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Pilots' group wants crews
to be armed

A commercial airline pilots’ group is pushing for Federal Aviation Administration guidelines that would allow pilots to be armed in the wake of the Sept. 11 terror attacks.

The Airline Pilots’ Security Alliance says it is advocating “a controlled, well thought out, rational and safe program for arming carefully screened and trained airline pilots with firearms,” according to the group’s website.

APSA’s “Federal Law Enforcement Officer-Aviation (FLEO-A) program will provide the strongest possible deterrent to terrorists that would contemplate Sept. 11-style attacks by denying them cockpit access, and thus control of the airliner,” says the group. Should that fail, APSA says its program “will provide a last resort, a final line of defense of airline passengers, crew and innocent citizens on the ground.”

Specifically, APSA said only pilots who volunteered for the program would be accepted. Also, pilots would have to be carefully screened and attend training “administered by an appropriate federal law enforcement agency such as the FBI.”

“A thorough background check, a board interview with an FBI or other lethal-force review panel and successful completion of a thorough and rigorous FBI or other approved training program will be required,” said the group. Pilots completing the program would then be sworn-in as federal law enforcement officers.

Firearms “experts” would select the appropriate weapon and ammunition to be carried by pilots, and no pilot would be paid by the government “for participation in the FLEO-A program,” said the group.

Officials with the group say they are stepping up their efforts in making a case for arming pilots in advance of the FAA’s Feb. 14 deadline for submitting public comment about how to craft regulations that would permit pilots and other commercial airline crewmembers to carry firearms and less-than-lethal weapons.

The agency began seeking comments Dec. 31.

“We are also requesting comments on issues related to provision of emergency services on commercial air flights during emergencies by law enforcement officers, firefighters and emergency medical technicians,” said a summary of the request.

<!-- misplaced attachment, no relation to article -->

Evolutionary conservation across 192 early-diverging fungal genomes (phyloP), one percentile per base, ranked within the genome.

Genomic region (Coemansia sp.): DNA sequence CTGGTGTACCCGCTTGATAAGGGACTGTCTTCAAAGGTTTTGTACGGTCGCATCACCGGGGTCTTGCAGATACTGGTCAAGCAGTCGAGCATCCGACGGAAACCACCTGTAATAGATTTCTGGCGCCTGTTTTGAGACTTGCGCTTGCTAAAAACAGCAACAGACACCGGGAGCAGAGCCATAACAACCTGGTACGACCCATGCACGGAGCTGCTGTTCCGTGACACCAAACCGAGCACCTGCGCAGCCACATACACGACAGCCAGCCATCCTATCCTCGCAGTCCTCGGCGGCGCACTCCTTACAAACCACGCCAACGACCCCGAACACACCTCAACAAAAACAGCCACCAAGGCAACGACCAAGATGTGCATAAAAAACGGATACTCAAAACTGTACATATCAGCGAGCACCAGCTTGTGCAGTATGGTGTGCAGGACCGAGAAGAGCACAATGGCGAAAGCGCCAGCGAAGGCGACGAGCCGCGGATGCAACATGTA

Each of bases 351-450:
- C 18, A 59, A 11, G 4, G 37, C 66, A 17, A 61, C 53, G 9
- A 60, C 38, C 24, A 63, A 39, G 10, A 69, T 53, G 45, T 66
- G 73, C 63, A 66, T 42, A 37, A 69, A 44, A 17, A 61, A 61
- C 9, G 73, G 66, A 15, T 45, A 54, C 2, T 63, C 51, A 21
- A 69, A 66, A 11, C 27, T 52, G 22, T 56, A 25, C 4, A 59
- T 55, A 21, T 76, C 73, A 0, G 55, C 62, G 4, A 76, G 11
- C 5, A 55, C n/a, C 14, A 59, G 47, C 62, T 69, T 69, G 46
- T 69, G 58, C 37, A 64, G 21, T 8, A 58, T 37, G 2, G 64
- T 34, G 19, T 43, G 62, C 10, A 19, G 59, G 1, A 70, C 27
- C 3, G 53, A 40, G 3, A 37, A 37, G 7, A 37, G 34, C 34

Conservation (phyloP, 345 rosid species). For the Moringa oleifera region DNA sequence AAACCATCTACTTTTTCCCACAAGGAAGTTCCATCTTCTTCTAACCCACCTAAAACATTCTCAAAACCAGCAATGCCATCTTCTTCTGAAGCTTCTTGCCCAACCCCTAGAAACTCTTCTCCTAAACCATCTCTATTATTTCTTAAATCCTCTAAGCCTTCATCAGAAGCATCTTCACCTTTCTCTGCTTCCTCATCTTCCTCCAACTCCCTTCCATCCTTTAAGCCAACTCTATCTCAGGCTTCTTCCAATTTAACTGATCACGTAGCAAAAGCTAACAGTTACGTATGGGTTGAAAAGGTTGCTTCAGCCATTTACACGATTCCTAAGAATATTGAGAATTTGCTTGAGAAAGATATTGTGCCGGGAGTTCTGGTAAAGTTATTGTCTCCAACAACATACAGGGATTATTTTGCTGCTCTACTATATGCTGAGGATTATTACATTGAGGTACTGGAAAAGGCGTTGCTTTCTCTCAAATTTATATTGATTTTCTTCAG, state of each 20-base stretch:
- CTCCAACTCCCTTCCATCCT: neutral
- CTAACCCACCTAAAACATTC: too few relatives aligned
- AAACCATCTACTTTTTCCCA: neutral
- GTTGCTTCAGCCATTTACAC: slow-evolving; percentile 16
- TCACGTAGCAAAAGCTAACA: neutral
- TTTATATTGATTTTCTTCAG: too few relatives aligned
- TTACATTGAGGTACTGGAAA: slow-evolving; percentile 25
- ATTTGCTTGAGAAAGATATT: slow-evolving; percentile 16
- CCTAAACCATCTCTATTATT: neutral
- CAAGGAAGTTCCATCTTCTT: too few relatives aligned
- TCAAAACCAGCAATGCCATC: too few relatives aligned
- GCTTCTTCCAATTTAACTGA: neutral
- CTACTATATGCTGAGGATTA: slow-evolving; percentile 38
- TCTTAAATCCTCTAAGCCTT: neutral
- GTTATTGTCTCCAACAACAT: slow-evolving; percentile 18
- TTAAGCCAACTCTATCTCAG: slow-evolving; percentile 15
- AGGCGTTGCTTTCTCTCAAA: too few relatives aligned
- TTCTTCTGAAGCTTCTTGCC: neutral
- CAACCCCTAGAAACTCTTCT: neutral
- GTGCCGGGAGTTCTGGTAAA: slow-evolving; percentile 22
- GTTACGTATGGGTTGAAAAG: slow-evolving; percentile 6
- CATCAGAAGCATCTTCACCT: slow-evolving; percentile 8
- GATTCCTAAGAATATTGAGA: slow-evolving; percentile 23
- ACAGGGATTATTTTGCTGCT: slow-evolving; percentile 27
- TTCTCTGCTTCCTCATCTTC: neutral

The agency, which is part of the Transportation Department, has already issued new post-Sept. 11 security guidelines.

“In response to President Bush’s call to strengthen aircraft security,” said a Jan. 11 press release, the agency “published new standards to protect cockpits from intrusion and small-arms fire or fragmentation devices, such as grenades.”

“The Aviation and Transportation Security Act authorizes the FAA to issue today’s final rule that requires operators of more than 6,000 airplanes to install reinforced doors by April 9, 2003,” the statement said.

APSA said airliners offer “soft targets” to potential terrorists because passengers and pilots alike are screened for weapons prior to boarding.

“The result is a virtual guarantee to terrorists that if they can bring any kind of weapon on board, they will be the only armed persons on board and will be, in fact, in command of the aircraft,” APSA said.

Lawmakers have expressed confidence that a law Bush signed last September following the attacks – the Aviation and Transportation Security Act – permits airlines to arm pilots.

“We believe that armed pilots are a first line of deterrence to terrorism, because terrorists will know that armed pilots will be behind that reinforced cockpit door to defend the aircraft,” said Sen. Robert Smith, R-N.H., in a December letter to Transportation Secretary Norman Mineta.

“We further believe that armed pilots are the last line of defense against terrorism, because when all else fails, an armed pilot will be provided with the most effective means to disable a terrorist,” he wrote. “Accordingly, we hope that you and the new undersecretary will move expeditiously to implement Section 128 [of the Aviation and Transportation Security Act].”